#### The Idea: Be thoughtful about which math strategies you use or choose to equip students with. Use these 5 important questions (adapted from Adding it up) to understand what each math purpose each math strategy serves:Transparency: Does the strategy help me understand the concept better? Efficiency: How productive is the strategy? Does it reduce the time/effort? Precision: Does the strategy give you a precise answer or an estimate?Clarity: How easy is the strategy to use? Is it easy enough to implement on my own?Generality: How transferable is the strategy? Can I apply it to many other situations or will it work just in this one context?You can use these key questions to help your students choose the most appropriate strategy based on the needs of their problem (for example, does our problem require a precise answer or an estimate? Do we need to break down the problem to understand it better? Do we just need to compute something quickly?)

For the longest time we have been teaching our children to become human calculators. Our focus has been on speed and precision - just getting to the right answer, and getting there fast. In the 21st Century world, this is literally the stuff that computers do best.
Mathematical Thinking is so much more than just getting to the ‘correct answer’. At the core of math is creativity (read A Mathematician's Lament for more on this angle) and problem solving.

While building problem solving skills in our students, it is useful to equip them with a set of tools for problem solving (strategies). Equally important, is teaching them the purpose of each strategy so that they can make good decisions about which ones work best in different contexts. In my experience, most traditional math classrooms teach students procedures for computation (precision) only. There is very little discussion about the many ways to approach the same problem. In our 21st Century world, building mathematical metacognitive skills i.e. thinking about how we think/problem solve is especially important.

Let’s have a look at the 5 questions teachers/ students can ask themselves to understand the purpose of a strategy and how to use it most effectively:

1. Transparency: Does the strategy help me understand the concept better?
Some strategies(or models) promote a better understanding of the concept than others. These are useful when you are trying to simplify a complex problem or understand it better.

For example, a visual representation of a fraction usually allows you to manipulate the fraction while allowing you to make meaning of the number as opposed to the procedural algorithm shown alongside (which is the only way I was taught in school!).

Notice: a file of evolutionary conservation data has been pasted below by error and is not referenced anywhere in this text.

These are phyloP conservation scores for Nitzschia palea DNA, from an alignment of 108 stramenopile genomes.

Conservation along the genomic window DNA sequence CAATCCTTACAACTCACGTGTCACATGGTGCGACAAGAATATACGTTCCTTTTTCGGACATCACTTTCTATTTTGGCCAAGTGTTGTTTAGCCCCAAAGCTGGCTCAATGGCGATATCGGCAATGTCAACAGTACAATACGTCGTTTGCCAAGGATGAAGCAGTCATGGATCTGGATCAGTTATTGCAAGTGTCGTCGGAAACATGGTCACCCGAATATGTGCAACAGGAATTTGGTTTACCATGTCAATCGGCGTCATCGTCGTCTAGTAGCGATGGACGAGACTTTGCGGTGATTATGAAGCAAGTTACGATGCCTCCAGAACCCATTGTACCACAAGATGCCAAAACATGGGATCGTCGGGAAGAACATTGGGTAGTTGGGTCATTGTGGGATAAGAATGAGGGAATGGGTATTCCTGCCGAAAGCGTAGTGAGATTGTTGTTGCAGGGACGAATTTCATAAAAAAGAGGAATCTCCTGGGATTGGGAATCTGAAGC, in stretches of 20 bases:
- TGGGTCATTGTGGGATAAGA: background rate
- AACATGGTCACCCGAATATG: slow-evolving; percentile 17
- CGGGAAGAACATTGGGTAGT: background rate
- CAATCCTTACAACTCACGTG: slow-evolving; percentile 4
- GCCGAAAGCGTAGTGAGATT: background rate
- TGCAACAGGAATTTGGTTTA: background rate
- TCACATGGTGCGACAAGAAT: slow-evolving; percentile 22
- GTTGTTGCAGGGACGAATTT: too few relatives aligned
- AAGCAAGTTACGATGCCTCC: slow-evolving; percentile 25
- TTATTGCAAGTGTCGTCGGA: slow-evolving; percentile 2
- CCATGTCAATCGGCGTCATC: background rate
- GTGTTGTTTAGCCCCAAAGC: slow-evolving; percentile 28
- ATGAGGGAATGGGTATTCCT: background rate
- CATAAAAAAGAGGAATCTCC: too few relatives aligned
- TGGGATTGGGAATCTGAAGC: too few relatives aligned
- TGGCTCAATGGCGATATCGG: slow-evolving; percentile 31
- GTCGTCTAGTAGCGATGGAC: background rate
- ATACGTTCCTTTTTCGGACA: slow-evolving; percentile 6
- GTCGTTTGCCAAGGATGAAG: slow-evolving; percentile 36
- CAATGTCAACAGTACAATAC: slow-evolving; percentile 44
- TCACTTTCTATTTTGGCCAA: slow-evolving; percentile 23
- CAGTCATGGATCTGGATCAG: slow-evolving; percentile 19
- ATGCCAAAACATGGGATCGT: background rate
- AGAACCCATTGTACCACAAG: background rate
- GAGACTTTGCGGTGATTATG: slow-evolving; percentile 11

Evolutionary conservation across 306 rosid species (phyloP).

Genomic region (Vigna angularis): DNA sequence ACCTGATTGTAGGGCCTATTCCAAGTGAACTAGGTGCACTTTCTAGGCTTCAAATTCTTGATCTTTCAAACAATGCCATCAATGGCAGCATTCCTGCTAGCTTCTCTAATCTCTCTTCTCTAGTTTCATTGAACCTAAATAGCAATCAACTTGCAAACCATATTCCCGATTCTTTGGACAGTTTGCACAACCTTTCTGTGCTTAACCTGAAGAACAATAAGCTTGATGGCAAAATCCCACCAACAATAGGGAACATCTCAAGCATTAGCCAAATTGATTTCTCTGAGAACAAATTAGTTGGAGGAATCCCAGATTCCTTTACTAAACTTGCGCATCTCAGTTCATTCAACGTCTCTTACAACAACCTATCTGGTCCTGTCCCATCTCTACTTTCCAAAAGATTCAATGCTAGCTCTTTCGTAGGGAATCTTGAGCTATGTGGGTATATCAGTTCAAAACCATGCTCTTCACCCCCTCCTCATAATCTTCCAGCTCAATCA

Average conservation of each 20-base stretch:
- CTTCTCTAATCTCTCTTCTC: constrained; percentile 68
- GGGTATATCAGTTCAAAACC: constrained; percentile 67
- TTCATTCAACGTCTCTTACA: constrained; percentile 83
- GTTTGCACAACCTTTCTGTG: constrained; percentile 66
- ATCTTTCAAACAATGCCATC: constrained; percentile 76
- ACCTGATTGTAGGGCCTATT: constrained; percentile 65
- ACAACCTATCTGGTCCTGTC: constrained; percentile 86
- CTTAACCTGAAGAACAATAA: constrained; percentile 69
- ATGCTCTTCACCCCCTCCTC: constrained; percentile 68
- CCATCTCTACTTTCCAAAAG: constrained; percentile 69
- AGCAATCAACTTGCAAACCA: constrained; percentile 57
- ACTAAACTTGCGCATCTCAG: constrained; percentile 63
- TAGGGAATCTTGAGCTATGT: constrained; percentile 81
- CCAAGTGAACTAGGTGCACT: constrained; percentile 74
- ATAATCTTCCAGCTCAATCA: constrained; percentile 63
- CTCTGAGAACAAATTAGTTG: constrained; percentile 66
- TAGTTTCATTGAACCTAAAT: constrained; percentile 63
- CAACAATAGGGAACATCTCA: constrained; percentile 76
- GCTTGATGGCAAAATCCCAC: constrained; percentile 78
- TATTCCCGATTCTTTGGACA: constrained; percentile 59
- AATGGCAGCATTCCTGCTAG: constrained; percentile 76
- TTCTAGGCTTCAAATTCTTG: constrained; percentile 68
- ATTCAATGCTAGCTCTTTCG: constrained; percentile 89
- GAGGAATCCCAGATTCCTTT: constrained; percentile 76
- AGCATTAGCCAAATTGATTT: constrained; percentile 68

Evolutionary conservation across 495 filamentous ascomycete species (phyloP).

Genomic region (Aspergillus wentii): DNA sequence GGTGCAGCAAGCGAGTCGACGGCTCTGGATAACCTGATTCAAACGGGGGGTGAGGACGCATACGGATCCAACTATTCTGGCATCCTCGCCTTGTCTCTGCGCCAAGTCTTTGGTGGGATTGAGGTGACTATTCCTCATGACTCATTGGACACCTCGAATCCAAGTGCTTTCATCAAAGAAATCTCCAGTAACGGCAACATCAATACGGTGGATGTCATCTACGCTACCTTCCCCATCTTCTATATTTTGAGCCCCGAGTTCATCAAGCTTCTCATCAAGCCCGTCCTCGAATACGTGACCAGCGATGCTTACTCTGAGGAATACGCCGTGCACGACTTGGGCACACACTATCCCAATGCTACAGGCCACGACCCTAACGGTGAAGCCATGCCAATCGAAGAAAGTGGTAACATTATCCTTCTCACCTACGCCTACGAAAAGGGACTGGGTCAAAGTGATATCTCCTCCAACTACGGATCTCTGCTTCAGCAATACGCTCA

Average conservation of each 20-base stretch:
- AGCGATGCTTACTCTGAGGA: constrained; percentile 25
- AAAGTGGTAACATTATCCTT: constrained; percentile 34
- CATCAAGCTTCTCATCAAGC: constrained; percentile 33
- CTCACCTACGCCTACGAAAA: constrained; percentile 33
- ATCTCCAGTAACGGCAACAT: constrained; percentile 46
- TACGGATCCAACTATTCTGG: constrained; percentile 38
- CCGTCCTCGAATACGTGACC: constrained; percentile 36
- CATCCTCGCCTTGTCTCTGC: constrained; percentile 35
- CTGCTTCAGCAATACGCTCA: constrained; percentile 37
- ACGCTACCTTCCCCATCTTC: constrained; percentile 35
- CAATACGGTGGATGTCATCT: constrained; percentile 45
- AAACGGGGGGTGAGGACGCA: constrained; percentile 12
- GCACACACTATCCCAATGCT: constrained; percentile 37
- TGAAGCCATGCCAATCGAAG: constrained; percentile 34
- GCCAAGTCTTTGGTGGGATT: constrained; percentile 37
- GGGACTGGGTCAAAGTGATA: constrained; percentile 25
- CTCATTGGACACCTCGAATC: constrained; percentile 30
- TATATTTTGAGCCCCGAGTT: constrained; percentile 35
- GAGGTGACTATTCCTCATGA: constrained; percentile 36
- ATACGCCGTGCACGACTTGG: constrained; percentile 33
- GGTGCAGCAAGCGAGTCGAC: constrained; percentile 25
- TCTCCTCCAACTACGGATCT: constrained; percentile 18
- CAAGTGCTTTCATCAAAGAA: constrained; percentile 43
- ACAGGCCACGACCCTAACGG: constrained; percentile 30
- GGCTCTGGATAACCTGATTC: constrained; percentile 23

2. Efficiency: How productive is the strategy? Does it reduce the time/effort?

For example, finger counting is a much less efficient strategy (it is slow and you run out of fingers pretty quickly!) than decomposing numbers into 10’s and ones to add mentally. Long division serves neither efficiency nor transparency, read more in my rant on this blog. Another question to explore - when should we introduce mathematical tech tools into classrooms. Learning Algebraic functions with access to a computer to sketch and manipulate equations can open up a whole new (very visual) world for students!

3. Precision: Does the strategy give you a precise answer or an estimate?

I’m not sure we need to teach any strategies solely for precision any more in today’s world. So, it is extremely important to recognize strategies or algorithms that were being taught just for precision (like mastering an algorithm to multiply numbers to the 4th decimal place) in the past and examine whether they still have a place in your classroom today!

4. Clarity: How easy is the strategy to use? Is it easy enough to implement on my own?

Is the process simple enough that it can be recalled and used in the context that it is needed? Is the process straightforward enough to be replicated independently by the user (student)? I have seen teachers break down a fairly logical process into a convoluted series of micro-steps which are easy to follow in the classroom along with the teacher but practically impossible to recall or replicate again independently by the student.

5. Generality: How generalizable/ transferable is the strategy? Can I apply it to many other situations or will it work just in this one context?

Is this a strategy that can be generalized or applied to many different contexts? If yes, it makes it more valuable because you are essentially building first principles. The area model of multiplication is one of my favourites! It serves as a strategy that can be extended meaningfully in so many ways - multiplying larger numbers, foundations for area, fraction multiplication and decimal multiplication. And of course it helps visualize the process of division for all of these too, which sounds obvious given that they are reciprocal processes but the old school column method of multiplication does not help us see this at all.

When you learn to use strategies as mathematical tools, each serving a different purpose, you can be more intentional about what you use and also about what you choose to teach your students!